This maze is drawn from the same sample of moss and lungwort that fell on the pathway between the cottage and the big yurt last Fall. In dry weather, it desiccates into a brown crumpled mass. When it gets wet, it seems to instantly transform back into life taking on vibrant green/yellow/orange/brown textures.
Unlike artists using traditional physical tools like paint brushes or pens, I live in fear that my digital tools will suddenly stop working or be taken away from me. In the era of automatic software updates and large companies acquiring and killing the products of small companies, I have no faith that key tools in my process today will work tomorrow. I do not trust the software from companies that try to push me into "cloud" apps. I'm frowning at you, Google, Apple, Adobe, and AutoDesk.
I am fortunate that I am familiar with Linux. I can find many software tools for that OS that can substitute for untrustworthy mobile and Web apps with egregious license agreements. This maze reflects changes to my process where I've managed to eliminate Google and Adobe from my tool chain in favor of Gimp and Inkscape. Apple and AutoDesk will be harder to eliminate.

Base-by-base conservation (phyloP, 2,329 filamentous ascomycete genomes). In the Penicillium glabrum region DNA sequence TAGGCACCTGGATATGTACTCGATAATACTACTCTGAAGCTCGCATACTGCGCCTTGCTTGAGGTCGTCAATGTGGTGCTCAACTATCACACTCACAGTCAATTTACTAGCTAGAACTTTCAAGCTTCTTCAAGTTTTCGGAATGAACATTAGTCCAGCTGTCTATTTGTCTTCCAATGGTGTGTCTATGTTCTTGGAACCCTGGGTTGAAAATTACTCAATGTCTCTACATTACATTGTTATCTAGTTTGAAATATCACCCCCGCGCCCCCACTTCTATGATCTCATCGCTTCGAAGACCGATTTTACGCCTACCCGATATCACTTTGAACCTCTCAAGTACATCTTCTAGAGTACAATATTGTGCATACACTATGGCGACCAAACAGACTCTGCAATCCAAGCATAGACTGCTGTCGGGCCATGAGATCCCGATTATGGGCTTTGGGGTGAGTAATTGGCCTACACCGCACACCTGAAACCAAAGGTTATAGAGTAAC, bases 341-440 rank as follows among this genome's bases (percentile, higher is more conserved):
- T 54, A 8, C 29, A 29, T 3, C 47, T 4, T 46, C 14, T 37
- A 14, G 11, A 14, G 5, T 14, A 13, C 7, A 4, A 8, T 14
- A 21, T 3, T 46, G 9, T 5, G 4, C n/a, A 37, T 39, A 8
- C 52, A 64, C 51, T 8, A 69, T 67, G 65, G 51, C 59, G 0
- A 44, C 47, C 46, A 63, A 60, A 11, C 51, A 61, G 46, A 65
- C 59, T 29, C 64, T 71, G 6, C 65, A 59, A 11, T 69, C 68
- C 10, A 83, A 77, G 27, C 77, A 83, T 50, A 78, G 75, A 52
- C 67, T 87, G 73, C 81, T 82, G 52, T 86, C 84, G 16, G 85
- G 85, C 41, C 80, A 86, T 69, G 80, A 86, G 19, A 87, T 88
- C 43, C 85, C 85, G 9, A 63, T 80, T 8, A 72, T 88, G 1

This maze is different from my others in a couple ways. It doesn't have the rounded corners that previous works got from using framing tools from Google's Snapseed. Yeah, I could have gotten Gimp to do that, but I decided to try square corners for once.
In most of my other mazes, I put the two entrances and the two exits in the upper right and lower left corners. On this maze, just to be different, I spread them to all four corners. This had interesting effects in planning and drawing the maze solutions. Without the crowding, I was freer to add more forward and backward blind deception paths. I suspect that this maze is more difficult than earlier mazes. I'll probably never know for sure because I've never known anyone to solve my mazes.
I'll probably return to rounded corners, but further explore changing the locations of the entrances and exits.